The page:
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Rare Florida cactus becomes first US species lost to sea rise

The Key Largo tree cactus (Pilosocereus millspaughii) was restricted to a single small population in the Florida Keys, an archipelago off the southern tip of the state, first discovered in 1992 and monitored intermittently since then

Published: Jul 10, 2024 05:26:17 PM IST
Updated: Jul 10, 2024 05:31:45 PM IST


 A rare species of tree cactus has gone extinct in Florida, in what is believed to be the first species lost to sea level rise in the United States.
Image: Josh Edelson / AFP© A rare species of tree cactus has gone extinct in Florida, in what is believed to be the first species lost to sea level rise in the United States. Image: Josh Edelson / AFP©

A rare species of tree cactus has gone extinct in Florida, in what is believed to be the first species lost to sea level rise in the United States, researchers said Tuesday.

The Key Largo tree cactus (Pilosocereus millspaughii) was restricted to a single small population in the Florida Keys, an archipelago off the southern tip of the state, first discovered in 1992 and monitored intermittently since then.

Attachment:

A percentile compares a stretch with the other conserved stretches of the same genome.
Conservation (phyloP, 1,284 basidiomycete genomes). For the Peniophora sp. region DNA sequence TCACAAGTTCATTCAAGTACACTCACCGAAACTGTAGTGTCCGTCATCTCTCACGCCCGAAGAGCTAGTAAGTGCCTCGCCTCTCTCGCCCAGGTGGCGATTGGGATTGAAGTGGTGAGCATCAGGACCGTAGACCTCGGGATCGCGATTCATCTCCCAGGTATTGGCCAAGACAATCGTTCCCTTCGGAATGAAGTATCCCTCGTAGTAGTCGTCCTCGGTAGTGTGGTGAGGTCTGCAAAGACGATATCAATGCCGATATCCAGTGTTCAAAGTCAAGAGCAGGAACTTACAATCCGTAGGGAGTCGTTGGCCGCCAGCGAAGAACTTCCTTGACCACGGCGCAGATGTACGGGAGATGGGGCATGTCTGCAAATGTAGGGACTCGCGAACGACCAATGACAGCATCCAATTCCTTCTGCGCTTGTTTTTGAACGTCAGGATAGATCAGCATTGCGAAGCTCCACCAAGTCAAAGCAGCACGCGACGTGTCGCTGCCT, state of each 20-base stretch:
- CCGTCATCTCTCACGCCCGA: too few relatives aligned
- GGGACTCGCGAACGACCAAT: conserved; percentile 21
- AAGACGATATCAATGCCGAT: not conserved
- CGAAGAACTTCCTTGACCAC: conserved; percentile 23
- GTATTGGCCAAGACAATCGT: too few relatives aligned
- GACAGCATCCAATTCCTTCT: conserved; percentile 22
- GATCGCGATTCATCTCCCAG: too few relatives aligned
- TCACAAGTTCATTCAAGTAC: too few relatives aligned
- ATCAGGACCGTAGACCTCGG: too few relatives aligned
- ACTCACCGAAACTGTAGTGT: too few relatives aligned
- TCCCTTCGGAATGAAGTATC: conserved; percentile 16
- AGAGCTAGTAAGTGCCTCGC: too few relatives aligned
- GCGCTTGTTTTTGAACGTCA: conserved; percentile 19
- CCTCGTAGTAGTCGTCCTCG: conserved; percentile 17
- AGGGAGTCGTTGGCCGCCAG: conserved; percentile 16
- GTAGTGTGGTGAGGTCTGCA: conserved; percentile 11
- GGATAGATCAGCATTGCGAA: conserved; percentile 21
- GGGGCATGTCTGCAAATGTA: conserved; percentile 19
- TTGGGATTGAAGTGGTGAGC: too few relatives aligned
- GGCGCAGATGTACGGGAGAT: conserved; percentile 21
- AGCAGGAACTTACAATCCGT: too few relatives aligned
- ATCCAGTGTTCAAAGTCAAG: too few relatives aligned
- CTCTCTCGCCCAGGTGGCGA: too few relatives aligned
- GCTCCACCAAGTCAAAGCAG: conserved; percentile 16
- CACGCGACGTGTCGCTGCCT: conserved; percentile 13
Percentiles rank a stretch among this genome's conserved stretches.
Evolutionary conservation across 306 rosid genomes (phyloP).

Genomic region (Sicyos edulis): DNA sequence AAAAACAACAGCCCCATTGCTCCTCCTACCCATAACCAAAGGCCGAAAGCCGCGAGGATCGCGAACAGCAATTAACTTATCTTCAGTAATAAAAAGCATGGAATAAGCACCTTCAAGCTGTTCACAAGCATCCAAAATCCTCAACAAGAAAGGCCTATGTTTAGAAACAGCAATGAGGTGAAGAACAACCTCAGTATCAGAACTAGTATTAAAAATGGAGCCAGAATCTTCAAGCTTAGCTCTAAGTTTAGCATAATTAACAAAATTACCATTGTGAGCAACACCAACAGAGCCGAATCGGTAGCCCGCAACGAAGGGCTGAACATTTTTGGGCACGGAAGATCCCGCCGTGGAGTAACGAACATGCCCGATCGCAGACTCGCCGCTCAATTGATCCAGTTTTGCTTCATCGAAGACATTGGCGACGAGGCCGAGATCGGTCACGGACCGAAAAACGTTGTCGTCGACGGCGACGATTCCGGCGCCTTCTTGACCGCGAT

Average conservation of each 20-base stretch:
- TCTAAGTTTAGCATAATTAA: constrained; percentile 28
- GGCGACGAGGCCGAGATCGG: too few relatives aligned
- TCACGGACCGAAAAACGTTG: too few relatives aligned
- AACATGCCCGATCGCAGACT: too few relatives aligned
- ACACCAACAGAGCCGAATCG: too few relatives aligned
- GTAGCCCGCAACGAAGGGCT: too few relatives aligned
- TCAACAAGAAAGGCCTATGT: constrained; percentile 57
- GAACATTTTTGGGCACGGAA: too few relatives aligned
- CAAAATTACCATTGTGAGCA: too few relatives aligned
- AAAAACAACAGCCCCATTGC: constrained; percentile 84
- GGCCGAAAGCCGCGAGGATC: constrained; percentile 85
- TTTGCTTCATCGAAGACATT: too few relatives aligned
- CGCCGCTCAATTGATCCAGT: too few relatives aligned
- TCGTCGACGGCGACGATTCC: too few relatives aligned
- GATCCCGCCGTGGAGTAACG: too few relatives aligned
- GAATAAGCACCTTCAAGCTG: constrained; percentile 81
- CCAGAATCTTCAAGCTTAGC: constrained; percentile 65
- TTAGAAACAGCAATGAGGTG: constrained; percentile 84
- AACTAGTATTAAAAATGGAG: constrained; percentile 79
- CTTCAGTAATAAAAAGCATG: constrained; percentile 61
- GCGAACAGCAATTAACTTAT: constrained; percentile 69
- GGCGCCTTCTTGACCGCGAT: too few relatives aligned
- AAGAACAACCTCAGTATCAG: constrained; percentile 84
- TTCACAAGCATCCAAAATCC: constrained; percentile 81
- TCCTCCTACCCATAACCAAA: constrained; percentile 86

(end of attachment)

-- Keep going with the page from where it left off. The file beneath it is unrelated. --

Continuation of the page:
But salt water intrusion caused by rising seas, soil erosion from storms and high tides, and herbivory by mammals placed significant pressure on the last population.

By 2021, a once-thriving group of roughly 150 stems in an isolated mangrove forest had dramatically declined to six fragile, struggling fragments, which researchers relocated for off-site cultivation in a bid to ensure their survival.

"Unfortunately, the Key Largo tree cactus may be a bellwether for how other low-lying coastal plants will respond to climate change," said Jennifer Possley, the director of regional conservation at Fairchild Tropical Botanic Garden.

Possley is the lead author on a study published Tuesday in the Journal of the Botanical Research Institute of Texas documenting the decline of the species.

Key Largo tree cacti continue to grow on a few scattered Caribbean islands, including northern Cuba and parts of the Bahamas.

Also read: Nigerians strive to bring mangrove forests back to life

These plants can reach heights exceeding 20 feet (six meters) and feature cream-colored flowers with a garlic scent that gleam in moonlight, drawing bat pollinators. Their vivid red and purple fruits are also highly attractive to birds and mammals.

Human-caused climate change is leading to water from melting ice sheets and glaciers flowing into the world's oceans.

Additionally, as water in the ocean warms it expands slightly. Both factors contribute to sea level rise.